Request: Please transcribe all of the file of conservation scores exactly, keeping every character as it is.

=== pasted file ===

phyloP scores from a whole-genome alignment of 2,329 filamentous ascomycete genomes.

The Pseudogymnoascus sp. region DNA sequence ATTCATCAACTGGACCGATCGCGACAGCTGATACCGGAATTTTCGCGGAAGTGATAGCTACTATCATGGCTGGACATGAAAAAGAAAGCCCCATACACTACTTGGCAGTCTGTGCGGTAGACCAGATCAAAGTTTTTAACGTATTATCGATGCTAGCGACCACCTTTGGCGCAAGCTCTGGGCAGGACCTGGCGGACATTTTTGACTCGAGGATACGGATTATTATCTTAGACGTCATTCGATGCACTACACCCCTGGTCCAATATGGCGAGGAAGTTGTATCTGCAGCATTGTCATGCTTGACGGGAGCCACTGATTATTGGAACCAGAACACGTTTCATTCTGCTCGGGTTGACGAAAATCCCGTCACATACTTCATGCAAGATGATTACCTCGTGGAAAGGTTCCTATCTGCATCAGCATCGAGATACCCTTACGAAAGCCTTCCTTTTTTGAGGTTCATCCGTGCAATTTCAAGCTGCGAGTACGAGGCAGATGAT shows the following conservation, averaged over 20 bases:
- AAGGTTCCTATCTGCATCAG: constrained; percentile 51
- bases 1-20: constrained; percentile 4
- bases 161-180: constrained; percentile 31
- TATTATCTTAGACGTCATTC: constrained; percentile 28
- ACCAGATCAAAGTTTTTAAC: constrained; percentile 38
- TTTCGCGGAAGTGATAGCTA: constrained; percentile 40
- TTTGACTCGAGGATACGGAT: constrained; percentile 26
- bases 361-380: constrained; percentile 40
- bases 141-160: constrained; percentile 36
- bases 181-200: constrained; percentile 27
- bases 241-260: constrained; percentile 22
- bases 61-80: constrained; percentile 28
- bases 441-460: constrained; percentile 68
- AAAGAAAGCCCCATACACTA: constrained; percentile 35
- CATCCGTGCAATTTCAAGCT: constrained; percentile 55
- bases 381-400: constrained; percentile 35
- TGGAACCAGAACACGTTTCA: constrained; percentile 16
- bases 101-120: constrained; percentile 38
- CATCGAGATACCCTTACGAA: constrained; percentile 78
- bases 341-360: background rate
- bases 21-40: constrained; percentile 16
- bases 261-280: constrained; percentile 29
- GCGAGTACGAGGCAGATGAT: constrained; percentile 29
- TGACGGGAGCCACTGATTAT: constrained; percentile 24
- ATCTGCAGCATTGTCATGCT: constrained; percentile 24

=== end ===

phyloP scores from a whole-genome alignment of 2,329 filamentous ascomycete genomes.

The Pseudogymnoascus sp. region DNA sequence ATTCATCAACTGGACCGATCGCGACAGCTGATACCGGAATTTTCGCGGAAGTGATAGCTACTATCATGGCTGGACATGAAAAAGAAAGCCCCATACACTACTTGGCAGTCTGTGCGGTAGACCAGATCAAAGTTTTTAACGTATTATCGATGCTAGCGACCACCTTTGGCGCAAGCTCTGGGCAGGACCTGGCGGACATTTTTGACTCGAGGATACGGATTATTATCTTAGACGTCATTCGATGCACTACACCCCTGGTCCAATATGGCGAGGAAGTTGTATCTGCAGCATTGTCATGCTTGACGGGAGCCACTGATTATTGGAACCAGAACACGTTTCATTCTGCTCGGGTTGACGAAAATCCCGTCACATACTTCATGCAAGATGATTACCTCGTGGAAAGGTTCCTATCTGCATCAGCATCGAGATACCCTTACGAAAGCCTTCCTTTTTTGAGGTTCATCCGTGCAATTTCAAGCTGCGAGTACGAGGCAGATGAT shows the following conservation, averaged over 20 bases:
- AAGGTTCCTATCTGCATCAG: constrained; percentile 51
- bases 1-20: constrained; percentile 4
- bases 161-180: constrained; percentile 31
- TATTATCTTAGACGTCATTC: constrained; percentile 28
- ACCAGATCAAAGTTTTTAAC: constrained; percentile 38
- TTTCGCGGAAGTGATAGCTA: constrained; percentile 40
- TTTGACTCGAGGATACGGAT: constrained; percentile 26
- bases 361-380: constrained; percentile 40
- bases 141-160: constrained; percentile 36
- bases 181-200: constrained; percentile 27
- bases 241-260: constrained; percentile 22
- bases 61-80: constrained; percentile 28
- bases 441-460: constrained; percentile 68
- AAAGAAAGCCCCATACACTA: constrained; percentile 35
- CATCCGTGCAATTTCAAGCT: constrained; percentile 55
- bases 381-400: constrained; percentile 35
- TGGAACCAGAACACGTTTCA: constrained; percentile 16
- bases 101-120: constrained; percentile 38
- CATCGAGATACCCTTACGAA: constrained; percentile 78
- bases 341-360: background rate
- bases 21-40: constrained; percentile 16
- bases 261-280: constrained; percentile 29
- GCGAGTACGAGGCAGATGAT: constrained; percentile 29
- TGACGGGAGCCACTGATTAT: constrained; percentile 24
- ATCTGCAGCATTGTCATGCT: constrained; percentile 24